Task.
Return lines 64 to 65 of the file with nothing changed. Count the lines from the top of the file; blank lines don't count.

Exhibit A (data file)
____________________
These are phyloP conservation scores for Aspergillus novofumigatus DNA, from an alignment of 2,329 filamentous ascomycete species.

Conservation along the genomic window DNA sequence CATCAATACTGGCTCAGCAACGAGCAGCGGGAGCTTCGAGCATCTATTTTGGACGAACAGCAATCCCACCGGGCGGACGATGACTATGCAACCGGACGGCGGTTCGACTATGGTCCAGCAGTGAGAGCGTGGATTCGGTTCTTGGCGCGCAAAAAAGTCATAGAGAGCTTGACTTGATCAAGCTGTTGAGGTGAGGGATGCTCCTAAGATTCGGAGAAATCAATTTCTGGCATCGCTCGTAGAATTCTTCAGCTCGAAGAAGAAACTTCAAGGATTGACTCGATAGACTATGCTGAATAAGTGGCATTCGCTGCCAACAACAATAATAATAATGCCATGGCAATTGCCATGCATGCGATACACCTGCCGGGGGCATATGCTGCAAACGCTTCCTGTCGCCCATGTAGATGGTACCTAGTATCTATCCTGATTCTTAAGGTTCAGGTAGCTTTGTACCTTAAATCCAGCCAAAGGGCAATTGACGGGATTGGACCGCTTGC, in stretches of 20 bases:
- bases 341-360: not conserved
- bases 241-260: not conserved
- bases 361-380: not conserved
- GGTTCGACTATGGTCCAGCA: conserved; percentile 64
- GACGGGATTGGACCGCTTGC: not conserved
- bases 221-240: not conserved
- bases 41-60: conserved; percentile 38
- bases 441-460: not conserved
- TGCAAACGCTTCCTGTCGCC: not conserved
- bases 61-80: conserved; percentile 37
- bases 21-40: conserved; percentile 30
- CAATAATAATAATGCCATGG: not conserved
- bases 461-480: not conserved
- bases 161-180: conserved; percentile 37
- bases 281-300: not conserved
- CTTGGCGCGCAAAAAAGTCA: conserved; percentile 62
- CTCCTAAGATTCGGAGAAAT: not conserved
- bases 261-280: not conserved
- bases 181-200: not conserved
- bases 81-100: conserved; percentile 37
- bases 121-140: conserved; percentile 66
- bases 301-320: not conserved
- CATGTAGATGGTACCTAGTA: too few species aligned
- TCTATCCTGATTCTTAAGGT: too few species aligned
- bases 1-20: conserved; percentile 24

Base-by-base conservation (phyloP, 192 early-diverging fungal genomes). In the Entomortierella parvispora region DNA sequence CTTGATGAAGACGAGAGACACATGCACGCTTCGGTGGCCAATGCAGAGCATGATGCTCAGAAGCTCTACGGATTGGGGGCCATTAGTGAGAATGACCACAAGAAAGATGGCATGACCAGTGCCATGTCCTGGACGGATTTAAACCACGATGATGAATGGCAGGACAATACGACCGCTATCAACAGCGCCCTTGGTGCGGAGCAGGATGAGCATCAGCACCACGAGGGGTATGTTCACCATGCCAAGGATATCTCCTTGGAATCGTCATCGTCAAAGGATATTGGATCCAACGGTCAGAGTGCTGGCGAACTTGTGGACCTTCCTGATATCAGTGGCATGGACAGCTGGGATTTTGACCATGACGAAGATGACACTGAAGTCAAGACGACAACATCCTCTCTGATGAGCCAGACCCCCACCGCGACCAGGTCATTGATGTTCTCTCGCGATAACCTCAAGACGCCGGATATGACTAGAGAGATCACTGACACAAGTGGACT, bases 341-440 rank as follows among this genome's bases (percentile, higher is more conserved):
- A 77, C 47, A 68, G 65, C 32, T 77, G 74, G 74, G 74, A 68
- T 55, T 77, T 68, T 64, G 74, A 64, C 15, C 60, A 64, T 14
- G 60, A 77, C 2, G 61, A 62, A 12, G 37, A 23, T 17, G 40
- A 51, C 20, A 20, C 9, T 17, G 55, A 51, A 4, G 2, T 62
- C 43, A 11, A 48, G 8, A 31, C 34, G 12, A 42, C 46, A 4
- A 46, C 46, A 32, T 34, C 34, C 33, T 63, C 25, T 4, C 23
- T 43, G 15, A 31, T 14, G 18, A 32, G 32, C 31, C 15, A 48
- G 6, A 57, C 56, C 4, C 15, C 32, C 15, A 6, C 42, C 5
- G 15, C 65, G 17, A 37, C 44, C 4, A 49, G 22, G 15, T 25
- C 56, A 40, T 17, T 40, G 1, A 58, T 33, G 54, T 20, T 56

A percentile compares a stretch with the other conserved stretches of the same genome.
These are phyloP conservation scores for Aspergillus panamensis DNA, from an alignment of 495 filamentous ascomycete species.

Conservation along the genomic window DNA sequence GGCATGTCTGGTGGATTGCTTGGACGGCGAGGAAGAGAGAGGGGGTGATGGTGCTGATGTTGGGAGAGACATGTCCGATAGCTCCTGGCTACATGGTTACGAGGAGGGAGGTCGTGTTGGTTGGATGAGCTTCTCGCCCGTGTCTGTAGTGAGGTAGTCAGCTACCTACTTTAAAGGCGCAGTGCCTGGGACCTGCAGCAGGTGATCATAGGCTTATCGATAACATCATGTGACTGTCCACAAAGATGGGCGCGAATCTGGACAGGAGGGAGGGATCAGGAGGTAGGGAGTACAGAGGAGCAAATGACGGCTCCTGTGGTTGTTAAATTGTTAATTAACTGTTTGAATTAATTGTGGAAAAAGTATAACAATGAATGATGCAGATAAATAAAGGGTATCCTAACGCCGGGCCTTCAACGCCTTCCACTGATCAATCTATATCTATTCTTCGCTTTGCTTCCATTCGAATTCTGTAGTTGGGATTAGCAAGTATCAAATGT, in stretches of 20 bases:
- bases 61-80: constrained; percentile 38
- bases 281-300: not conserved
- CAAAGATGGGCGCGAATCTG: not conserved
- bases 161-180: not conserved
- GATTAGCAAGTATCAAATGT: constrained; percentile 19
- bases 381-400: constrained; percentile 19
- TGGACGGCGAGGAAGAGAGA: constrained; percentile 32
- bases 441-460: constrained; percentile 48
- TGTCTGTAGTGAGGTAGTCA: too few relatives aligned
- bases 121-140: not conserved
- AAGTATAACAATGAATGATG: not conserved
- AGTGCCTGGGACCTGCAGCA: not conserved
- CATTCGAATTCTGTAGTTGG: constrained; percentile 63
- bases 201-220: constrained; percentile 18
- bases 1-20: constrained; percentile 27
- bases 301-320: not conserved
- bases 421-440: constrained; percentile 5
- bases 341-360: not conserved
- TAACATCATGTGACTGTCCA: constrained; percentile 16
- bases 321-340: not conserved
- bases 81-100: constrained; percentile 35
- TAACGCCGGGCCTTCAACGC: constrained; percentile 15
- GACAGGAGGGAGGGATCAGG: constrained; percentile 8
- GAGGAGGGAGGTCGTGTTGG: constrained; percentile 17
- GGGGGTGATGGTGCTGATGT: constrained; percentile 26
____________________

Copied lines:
- GACAGGAGGGAGGGATCAGG: constrained; percentile 8
- GAGGAGGGAGGTCGTGTTGG: constrained; percentile 17